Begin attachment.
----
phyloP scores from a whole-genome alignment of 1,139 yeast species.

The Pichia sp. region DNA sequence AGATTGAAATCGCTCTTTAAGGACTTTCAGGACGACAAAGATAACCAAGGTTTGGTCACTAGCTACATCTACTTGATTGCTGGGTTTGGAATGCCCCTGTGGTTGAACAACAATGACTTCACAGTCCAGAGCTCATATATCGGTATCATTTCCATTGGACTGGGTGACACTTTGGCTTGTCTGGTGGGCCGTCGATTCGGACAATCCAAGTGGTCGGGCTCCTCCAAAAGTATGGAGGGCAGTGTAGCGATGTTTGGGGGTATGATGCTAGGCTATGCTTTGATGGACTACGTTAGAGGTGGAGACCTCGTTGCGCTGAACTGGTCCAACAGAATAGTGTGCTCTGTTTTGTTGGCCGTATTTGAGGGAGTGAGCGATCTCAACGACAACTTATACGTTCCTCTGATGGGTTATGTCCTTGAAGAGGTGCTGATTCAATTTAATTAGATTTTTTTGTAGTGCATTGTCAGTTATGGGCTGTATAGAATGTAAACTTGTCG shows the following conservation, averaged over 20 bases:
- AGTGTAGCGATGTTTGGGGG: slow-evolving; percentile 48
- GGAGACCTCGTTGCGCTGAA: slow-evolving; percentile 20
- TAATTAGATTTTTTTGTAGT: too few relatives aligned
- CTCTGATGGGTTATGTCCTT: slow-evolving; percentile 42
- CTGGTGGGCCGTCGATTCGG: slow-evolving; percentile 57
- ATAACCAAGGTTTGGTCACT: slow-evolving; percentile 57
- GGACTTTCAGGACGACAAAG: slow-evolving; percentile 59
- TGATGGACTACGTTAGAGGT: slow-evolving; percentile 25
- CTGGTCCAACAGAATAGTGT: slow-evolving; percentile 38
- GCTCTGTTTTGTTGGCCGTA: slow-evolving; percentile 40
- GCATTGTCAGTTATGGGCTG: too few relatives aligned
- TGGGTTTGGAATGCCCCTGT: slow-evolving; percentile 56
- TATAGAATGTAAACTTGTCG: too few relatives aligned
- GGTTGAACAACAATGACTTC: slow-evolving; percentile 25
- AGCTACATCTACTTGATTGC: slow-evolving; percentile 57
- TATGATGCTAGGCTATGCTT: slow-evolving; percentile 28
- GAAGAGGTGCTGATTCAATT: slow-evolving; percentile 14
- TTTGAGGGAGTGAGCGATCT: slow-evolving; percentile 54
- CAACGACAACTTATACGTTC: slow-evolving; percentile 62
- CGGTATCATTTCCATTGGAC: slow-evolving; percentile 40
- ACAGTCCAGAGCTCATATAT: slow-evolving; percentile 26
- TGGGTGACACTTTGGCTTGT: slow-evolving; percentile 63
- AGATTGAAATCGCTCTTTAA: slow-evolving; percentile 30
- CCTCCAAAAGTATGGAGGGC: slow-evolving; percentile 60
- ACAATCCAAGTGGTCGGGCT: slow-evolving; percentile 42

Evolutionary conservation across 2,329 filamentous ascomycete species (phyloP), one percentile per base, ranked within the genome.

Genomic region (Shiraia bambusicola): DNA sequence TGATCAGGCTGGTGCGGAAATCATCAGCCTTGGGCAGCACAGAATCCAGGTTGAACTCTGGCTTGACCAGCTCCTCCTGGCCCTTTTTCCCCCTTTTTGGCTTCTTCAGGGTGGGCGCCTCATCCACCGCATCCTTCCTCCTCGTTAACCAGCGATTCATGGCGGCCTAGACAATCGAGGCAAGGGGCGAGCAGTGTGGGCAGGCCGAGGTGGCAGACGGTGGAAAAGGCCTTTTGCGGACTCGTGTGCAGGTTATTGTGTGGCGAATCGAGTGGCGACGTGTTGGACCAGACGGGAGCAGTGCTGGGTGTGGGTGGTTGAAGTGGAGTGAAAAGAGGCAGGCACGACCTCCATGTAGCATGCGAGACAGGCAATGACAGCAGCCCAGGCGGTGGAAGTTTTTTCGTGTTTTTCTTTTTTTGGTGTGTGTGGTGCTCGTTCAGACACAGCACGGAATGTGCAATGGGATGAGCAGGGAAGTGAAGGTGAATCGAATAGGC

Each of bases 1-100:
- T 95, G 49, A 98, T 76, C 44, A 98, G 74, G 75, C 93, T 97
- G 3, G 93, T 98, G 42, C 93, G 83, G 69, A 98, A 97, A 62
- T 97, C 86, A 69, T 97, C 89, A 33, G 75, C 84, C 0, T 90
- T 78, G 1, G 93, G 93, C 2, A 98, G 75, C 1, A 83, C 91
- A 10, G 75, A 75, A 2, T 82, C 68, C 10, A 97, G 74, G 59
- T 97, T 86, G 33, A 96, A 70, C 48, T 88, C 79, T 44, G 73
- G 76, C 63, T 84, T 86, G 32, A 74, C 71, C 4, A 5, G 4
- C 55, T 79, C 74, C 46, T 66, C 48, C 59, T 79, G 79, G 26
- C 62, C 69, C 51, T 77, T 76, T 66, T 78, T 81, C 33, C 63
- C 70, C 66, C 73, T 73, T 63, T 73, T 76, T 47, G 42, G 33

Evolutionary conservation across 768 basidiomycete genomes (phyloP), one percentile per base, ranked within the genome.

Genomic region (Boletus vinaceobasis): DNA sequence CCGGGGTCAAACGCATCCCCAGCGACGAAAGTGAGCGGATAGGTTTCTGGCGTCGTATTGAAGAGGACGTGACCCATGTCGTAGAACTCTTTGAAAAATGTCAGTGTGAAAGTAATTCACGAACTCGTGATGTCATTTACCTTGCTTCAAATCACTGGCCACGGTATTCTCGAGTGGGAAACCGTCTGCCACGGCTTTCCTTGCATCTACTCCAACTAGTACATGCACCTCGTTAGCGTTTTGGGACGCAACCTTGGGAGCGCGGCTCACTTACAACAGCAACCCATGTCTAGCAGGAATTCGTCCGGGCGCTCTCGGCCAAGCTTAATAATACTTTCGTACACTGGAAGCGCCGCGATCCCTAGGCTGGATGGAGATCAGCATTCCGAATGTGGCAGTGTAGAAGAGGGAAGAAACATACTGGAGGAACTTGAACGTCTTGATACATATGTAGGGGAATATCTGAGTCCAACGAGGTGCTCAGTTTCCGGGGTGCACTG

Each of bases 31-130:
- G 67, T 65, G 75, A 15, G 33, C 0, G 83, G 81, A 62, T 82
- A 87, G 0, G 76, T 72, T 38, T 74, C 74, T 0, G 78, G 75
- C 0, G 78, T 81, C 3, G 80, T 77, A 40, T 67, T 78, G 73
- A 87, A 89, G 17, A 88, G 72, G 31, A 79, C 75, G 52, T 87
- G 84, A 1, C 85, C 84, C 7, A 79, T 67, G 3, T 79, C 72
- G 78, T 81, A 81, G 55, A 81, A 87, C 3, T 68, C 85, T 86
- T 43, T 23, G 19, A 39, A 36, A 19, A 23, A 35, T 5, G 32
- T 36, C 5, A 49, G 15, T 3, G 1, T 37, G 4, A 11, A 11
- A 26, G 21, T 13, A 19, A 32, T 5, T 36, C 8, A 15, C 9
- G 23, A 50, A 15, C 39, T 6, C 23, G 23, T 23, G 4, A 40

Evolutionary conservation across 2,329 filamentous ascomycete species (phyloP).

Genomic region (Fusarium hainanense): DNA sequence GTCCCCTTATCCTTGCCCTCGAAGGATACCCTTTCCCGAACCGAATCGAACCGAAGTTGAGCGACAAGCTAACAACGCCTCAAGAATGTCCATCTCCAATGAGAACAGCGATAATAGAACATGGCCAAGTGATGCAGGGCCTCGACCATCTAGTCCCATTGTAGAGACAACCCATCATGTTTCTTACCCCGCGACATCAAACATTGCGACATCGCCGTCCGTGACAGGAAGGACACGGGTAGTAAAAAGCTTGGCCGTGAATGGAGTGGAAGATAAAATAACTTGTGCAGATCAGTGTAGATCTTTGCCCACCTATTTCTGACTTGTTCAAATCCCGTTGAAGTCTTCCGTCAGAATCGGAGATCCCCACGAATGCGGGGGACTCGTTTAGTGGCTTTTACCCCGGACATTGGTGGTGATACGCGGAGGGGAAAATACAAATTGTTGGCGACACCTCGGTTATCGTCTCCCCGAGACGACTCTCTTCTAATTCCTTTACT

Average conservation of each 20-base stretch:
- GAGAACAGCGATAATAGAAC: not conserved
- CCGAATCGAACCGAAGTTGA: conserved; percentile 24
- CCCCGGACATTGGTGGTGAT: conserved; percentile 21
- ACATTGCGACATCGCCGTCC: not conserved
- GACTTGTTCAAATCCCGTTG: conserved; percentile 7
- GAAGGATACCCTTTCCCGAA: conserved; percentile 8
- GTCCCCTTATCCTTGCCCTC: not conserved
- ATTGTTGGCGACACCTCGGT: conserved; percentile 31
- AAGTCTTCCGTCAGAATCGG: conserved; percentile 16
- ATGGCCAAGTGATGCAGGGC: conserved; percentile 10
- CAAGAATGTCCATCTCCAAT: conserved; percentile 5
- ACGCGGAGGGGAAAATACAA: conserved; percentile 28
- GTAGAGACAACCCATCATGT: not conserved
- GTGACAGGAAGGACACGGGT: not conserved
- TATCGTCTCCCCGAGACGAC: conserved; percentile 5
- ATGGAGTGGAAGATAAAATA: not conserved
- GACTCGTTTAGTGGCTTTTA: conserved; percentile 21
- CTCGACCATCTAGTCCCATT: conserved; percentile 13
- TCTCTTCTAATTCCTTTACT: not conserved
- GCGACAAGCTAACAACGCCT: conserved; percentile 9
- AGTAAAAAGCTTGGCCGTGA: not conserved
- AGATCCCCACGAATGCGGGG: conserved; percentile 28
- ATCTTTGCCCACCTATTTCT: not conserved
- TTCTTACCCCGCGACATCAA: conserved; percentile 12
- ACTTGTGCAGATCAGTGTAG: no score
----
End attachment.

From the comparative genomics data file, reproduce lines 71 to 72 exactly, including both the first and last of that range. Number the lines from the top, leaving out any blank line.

- TATCGTCTCCCCGAGACGAC: conserved; percentile 5
- ATGGAGTGGAAGATAAAATA: not conserved